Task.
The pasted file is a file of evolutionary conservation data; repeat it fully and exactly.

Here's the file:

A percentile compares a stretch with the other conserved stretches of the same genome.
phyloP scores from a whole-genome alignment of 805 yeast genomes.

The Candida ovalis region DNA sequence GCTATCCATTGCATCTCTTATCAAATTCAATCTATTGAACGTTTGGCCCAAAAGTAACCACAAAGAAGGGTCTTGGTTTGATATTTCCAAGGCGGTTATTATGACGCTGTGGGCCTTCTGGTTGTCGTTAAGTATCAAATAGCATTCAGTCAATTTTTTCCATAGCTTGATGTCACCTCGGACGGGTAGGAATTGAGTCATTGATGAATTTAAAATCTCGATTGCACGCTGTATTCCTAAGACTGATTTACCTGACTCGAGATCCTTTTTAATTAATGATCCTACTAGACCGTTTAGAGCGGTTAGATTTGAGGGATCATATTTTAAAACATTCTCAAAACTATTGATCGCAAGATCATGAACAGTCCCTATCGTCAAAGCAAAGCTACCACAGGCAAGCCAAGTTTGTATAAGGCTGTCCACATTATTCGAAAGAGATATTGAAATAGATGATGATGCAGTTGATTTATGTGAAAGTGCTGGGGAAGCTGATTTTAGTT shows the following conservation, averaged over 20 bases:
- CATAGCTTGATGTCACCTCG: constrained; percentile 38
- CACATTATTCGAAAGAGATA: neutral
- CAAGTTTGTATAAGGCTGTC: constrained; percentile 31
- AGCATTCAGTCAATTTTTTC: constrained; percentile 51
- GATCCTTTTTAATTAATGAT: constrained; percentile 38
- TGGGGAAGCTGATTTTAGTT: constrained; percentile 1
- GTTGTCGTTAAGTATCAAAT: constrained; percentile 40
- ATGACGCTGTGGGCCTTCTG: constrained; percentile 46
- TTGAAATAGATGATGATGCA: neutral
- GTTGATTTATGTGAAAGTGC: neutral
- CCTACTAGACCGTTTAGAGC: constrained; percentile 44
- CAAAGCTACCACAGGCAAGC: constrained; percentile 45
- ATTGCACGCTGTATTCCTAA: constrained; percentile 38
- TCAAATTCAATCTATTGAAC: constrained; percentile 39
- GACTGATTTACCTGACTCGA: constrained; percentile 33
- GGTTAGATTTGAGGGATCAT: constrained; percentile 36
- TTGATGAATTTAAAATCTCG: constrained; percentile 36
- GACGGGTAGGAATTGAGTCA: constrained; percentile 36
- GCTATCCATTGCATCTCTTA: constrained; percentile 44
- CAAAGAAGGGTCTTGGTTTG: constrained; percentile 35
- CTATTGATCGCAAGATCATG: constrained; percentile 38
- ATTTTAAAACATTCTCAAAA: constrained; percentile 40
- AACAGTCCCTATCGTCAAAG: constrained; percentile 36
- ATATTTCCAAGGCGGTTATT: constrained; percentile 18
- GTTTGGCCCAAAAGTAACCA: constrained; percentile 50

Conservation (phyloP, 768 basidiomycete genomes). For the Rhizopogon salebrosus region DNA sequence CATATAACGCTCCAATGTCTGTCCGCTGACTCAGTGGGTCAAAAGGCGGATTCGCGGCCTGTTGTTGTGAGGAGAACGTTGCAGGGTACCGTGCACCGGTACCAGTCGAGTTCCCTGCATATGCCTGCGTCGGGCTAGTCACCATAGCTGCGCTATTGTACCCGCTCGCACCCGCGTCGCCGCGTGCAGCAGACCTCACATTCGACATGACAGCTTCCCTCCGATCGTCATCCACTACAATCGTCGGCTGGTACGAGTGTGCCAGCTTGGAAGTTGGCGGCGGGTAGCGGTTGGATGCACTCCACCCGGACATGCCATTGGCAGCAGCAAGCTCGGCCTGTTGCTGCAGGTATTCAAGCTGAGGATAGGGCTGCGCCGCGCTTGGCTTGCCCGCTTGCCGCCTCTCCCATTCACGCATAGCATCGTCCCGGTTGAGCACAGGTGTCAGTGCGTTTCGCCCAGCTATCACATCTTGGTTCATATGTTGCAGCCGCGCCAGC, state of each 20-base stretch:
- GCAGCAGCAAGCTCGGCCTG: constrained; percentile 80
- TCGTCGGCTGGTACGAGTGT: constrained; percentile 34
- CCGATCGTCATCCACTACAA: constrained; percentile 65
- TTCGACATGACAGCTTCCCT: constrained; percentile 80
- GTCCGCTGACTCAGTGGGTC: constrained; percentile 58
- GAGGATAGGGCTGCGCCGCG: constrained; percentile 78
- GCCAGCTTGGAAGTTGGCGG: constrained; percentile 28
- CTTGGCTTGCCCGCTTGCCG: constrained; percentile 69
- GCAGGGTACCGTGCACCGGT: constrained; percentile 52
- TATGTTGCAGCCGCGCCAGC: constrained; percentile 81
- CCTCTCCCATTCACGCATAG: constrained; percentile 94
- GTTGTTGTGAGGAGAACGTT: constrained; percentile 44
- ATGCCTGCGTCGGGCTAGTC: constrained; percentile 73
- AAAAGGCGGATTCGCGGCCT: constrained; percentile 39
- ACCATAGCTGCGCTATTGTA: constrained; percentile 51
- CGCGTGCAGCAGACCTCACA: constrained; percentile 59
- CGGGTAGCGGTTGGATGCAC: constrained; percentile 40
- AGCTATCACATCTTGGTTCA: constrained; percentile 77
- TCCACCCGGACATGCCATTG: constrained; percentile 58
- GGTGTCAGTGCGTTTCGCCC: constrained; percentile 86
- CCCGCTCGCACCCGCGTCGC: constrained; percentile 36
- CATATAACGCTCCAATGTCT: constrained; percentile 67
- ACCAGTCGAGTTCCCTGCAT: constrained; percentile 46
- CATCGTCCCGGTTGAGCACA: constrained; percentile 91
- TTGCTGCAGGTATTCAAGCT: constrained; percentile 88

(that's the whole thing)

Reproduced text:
A percentile compares a stretch with the other conserved stretches of the same genome.
phyloP scores from a whole-genome alignment of 805 yeast genomes.

The Candida ovalis region DNA sequence GCTATCCATTGCATCTCTTATCAAATTCAATCTATTGAACGTTTGGCCCAAAAGTAACCACAAAGAAGGGTCTTGGTTTGATATTTCCAAGGCGGTTATTATGACGCTGTGGGCCTTCTGGTTGTCGTTAAGTATCAAATAGCATTCAGTCAATTTTTTCCATAGCTTGATGTCACCTCGGACGGGTAGGAATTGAGTCATTGATGAATTTAAAATCTCGATTGCACGCTGTATTCCTAAGACTGATTTACCTGACTCGAGATCCTTTTTAATTAATGATCCTACTAGACCGTTTAGAGCGGTTAGATTTGAGGGATCATATTTTAAAACATTCTCAAAACTATTGATCGCAAGATCATGAACAGTCCCTATCGTCAAAGCAAAGCTACCACAGGCAAGCCAAGTTTGTATAAGGCTGTCCACATTATTCGAAAGAGATATTGAAATAGATGATGATGCAGTTGATTTATGTGAAAGTGCTGGGGAAGCTGATTTTAGTT shows the following conservation, averaged over 20 bases:
- CATAGCTTGATGTCACCTCG: constrained; percentile 38
- CACATTATTCGAAAGAGATA: neutral
- CAAGTTTGTATAAGGCTGTC: constrained; percentile 31
- AGCATTCAGTCAATTTTTTC: constrained; percentile 51
- GATCCTTTTTAATTAATGAT: constrained; percentile 38
- TGGGGAAGCTGATTTTAGTT: constrained; percentile 1
- GTTGTCGTTAAGTATCAAAT: constrained; percentile 40
- ATGACGCTGTGGGCCTTCTG: constrained; percentile 46
- TTGAAATAGATGATGATGCA: neutral
- GTTGATTTATGTGAAAGTGC: neutral
- CCTACTAGACCGTTTAGAGC: constrained; percentile 44
- CAAAGCTACCACAGGCAAGC: constrained; percentile 45
- ATTGCACGCTGTATTCCTAA: constrained; percentile 38
- TCAAATTCAATCTATTGAAC: constrained; percentile 39
- GACTGATTTACCTGACTCGA: constrained; percentile 33
- GGTTAGATTTGAGGGATCAT: constrained; percentile 36
- TTGATGAATTTAAAATCTCG: constrained; percentile 36
- GACGGGTAGGAATTGAGTCA: constrained; percentile 36
- GCTATCCATTGCATCTCTTA: constrained; percentile 44
- CAAAGAAGGGTCTTGGTTTG: constrained; percentile 35
- CTATTGATCGCAAGATCATG: constrained; percentile 38
- ATTTTAAAACATTCTCAAAA: constrained; percentile 40
- AACAGTCCCTATCGTCAAAG: constrained; percentile 36
- ATATTTCCAAGGCGGTTATT: constrained; percentile 18
- GTTTGGCCCAAAAGTAACCA: constrained; percentile 50

Conservation (phyloP, 768 basidiomycete genomes). For the Rhizopogon salebrosus region DNA sequence CATATAACGCTCCAATGTCTGTCCGCTGACTCAGTGGGTCAAAAGGCGGATTCGCGGCCTGTTGTTGTGAGGAGAACGTTGCAGGGTACCGTGCACCGGTACCAGTCGAGTTCCCTGCATATGCCTGCGTCGGGCTAGTCACCATAGCTGCGCTATTGTACCCGCTCGCACCCGCGTCGCCGCGTGCAGCAGACCTCACATTCGACATGACAGCTTCCCTCCGATCGTCATCCACTACAATCGTCGGCTGGTACGAGTGTGCCAGCTTGGAAGTTGGCGGCGGGTAGCGGTTGGATGCACTCCACCCGGACATGCCATTGGCAGCAGCAAGCTCGGCCTGTTGCTGCAGGTATTCAAGCTGAGGATAGGGCTGCGCCGCGCTTGGCTTGCCCGCTTGCCGCCTCTCCCATTCACGCATAGCATCGTCCCGGTTGAGCACAGGTGTCAGTGCGTTTCGCCCAGCTATCACATCTTGGTTCATATGTTGCAGCCGCGCCAGC, state of each 20-base stretch:
- GCAGCAGCAAGCTCGGCCTG: constrained; percentile 80
- TCGTCGGCTGGTACGAGTGT: constrained; percentile 34
- CCGATCGTCATCCACTACAA: constrained; percentile 65
- TTCGACATGACAGCTTCCCT: constrained; percentile 80
- GTCCGCTGACTCAGTGGGTC: constrained; percentile 58
- GAGGATAGGGCTGCGCCGCG: constrained; percentile 78
- GCCAGCTTGGAAGTTGGCGG: constrained; percentile 28
- CTTGGCTTGCCCGCTTGCCG: constrained; percentile 69
- GCAGGGTACCGTGCACCGGT: constrained; percentile 52
- TATGTTGCAGCCGCGCCAGC: constrained; percentile 81
- CCTCTCCCATTCACGCATAG: constrained; percentile 94
- GTTGTTGTGAGGAGAACGTT: constrained; percentile 44
- ATGCCTGCGTCGGGCTAGTC: constrained; percentile 73
- AAAAGGCGGATTCGCGGCCT: constrained; percentile 39
- ACCATAGCTGCGCTATTGTA: constrained; percentile 51
- CGCGTGCAGCAGACCTCACA: constrained; percentile 59
- CGGGTAGCGGTTGGATGCAC: constrained; percentile 40
- AGCTATCACATCTTGGTTCA: constrained; percentile 77
- TCCACCCGGACATGCCATTG: constrained; percentile 58
- GGTGTCAGTGCGTTTCGCCC: constrained; percentile 86
- CCCGCTCGCACCCGCGTCGC: constrained; percentile 36
- CATATAACGCTCCAATGTCT: constrained; percentile 67
- ACCAGTCGAGTTCCCTGCAT: constrained; percentile 46
- CATCGTCCCGGTTGAGCACA: constrained; percentile 91
- TTGCTGCAGGTATTCAAGCT: constrained; percentile 88